In our last post, we spoke very generally about privacy rights in criminal cases and the importance of working with an experienced attorney to scrutinize police work for possible Fourth Amendment violations. As we noted, privacy rights can come up in a number of ways in criminal cases, and one is how the Fourth Amendment interacts with DNA evidence.
Obviously DNA evidence can be very powerful in criminal cases. When it is legally obtained, it can provide prosecutors with an essential key to securing a conviction. The key is that it must be obtained legally. Since 2013, it has been legal to collect DNA evidence from a criminal suspect as part of a booking procedure, provided the arrest was for a felony offense.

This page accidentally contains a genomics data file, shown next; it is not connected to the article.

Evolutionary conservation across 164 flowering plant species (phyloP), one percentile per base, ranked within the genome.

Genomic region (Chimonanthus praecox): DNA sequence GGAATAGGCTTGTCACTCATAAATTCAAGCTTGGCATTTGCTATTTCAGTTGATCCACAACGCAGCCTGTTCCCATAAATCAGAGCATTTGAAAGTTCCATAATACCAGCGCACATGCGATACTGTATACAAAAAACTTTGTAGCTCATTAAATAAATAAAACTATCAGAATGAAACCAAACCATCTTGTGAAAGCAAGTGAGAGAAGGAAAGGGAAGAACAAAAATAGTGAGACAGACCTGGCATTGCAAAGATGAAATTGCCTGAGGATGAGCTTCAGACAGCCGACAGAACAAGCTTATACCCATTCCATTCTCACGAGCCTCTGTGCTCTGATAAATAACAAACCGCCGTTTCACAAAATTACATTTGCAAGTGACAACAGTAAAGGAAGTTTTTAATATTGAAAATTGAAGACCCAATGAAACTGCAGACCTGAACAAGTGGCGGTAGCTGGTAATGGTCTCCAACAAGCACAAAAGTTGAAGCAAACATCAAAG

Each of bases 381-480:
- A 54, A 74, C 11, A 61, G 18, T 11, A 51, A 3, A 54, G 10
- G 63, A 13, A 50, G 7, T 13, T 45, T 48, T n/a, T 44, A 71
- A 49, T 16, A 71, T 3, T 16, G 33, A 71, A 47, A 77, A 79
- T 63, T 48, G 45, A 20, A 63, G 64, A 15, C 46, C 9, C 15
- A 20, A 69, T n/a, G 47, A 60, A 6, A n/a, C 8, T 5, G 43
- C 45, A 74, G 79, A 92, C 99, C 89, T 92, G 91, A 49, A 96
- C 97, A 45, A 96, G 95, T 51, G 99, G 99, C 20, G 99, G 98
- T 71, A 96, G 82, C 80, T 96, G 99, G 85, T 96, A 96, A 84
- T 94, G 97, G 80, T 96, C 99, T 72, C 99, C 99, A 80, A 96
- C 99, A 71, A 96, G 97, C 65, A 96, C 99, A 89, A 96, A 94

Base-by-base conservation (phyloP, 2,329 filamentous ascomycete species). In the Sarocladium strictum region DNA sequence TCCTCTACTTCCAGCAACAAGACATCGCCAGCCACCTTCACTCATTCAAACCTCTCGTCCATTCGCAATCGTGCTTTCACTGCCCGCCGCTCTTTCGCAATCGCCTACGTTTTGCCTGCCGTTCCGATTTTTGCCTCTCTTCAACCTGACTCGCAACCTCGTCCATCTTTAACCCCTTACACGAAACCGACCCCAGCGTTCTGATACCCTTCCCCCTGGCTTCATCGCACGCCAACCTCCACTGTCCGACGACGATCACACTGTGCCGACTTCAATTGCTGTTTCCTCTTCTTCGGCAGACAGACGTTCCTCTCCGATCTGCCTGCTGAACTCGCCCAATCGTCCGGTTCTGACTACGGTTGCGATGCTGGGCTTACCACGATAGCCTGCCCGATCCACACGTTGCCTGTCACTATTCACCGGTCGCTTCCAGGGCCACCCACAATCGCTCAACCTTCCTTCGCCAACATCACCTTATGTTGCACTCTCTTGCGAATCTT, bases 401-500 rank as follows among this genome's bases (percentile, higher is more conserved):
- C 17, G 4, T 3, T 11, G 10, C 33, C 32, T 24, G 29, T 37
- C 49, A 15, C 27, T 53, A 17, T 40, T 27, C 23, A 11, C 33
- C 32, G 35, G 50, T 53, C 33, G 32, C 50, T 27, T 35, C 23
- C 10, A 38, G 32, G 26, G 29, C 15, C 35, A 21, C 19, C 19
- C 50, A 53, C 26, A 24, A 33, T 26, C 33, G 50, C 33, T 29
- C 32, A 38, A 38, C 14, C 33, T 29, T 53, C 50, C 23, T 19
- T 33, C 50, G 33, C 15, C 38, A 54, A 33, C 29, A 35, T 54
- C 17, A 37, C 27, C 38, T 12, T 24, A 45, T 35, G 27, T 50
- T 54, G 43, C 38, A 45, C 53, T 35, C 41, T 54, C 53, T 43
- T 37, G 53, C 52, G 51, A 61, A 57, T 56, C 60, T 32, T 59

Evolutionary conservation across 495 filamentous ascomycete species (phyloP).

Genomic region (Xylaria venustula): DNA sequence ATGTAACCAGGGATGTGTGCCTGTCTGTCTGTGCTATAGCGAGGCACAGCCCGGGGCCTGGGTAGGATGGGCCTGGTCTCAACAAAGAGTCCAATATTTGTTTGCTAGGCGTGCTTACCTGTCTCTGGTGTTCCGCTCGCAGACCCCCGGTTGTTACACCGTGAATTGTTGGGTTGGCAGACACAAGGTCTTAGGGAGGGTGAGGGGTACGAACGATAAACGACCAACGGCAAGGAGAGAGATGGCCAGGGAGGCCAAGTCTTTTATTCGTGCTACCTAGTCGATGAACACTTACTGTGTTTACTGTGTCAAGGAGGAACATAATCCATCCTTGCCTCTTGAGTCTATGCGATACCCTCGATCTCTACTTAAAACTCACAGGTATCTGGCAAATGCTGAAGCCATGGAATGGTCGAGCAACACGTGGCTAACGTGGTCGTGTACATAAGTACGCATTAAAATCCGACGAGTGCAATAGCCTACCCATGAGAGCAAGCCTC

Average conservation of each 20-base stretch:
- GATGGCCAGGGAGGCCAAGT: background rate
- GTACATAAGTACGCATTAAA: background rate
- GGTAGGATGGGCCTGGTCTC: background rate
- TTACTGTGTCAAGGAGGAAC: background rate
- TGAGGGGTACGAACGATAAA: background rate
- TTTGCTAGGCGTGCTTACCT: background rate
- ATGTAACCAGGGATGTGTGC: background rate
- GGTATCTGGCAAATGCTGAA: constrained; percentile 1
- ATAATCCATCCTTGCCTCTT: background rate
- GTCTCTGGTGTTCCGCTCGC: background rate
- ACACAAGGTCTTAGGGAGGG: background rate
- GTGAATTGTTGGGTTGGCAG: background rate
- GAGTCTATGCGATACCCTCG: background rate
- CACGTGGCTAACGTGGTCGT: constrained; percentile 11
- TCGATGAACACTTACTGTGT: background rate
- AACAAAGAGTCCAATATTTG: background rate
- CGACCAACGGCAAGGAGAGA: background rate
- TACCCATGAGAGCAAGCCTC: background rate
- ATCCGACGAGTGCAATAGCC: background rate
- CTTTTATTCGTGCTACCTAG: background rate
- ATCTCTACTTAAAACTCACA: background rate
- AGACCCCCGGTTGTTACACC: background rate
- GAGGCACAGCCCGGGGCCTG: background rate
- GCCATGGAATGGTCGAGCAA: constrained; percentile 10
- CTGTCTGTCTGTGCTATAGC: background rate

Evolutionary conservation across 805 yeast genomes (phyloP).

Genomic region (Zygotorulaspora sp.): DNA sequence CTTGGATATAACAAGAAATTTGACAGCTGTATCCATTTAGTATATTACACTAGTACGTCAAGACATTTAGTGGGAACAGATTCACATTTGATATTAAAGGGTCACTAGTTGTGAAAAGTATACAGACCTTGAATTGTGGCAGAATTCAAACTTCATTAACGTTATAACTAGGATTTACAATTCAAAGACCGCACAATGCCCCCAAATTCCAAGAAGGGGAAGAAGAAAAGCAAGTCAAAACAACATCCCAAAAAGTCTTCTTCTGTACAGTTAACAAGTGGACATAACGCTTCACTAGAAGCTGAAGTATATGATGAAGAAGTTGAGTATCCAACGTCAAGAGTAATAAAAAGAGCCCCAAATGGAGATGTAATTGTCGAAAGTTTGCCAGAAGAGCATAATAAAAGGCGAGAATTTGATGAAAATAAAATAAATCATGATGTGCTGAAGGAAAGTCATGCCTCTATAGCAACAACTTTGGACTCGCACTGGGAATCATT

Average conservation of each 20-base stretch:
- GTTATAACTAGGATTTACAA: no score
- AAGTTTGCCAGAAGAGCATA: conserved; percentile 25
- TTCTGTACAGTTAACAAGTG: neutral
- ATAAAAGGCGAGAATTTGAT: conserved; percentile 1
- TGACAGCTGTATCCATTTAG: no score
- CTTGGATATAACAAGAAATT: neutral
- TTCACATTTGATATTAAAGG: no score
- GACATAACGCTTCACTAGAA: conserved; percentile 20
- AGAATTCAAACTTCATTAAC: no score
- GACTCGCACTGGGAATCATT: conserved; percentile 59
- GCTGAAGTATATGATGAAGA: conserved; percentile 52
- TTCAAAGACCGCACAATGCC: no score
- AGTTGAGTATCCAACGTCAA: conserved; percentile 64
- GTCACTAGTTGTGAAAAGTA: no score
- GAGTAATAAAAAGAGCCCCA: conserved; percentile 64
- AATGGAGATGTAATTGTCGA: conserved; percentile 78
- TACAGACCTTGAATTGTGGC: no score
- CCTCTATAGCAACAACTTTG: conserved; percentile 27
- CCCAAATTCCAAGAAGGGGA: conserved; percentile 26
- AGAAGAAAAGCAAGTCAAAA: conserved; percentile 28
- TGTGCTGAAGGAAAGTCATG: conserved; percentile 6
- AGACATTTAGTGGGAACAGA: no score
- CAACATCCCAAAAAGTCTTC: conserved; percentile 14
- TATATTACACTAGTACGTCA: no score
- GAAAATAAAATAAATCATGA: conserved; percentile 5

Maryland v. King, the decision which legalized DNA sampling for felony suspects, held that taking and analyzing a cheek swab of the arrestee’s DNA is like fingerprinting or photographing, and can be part of a legitimate booking procedure which is reasonable under the Fourth Amendment. After that decision, a debate ensued as to whether states could keep DNA evidence indefinitely for use in unrelated police investigation work. The question is essentially whether the state can continue to use DNA evidence at its discretion, even in unrelated criminal cases.
Last week, the Maryland Supreme Court ruled in a case that raised the issue of the use of DNA evidence in unrelated crimes. In our next post, we’ll take a look at this decision and what it means for criminal defendants.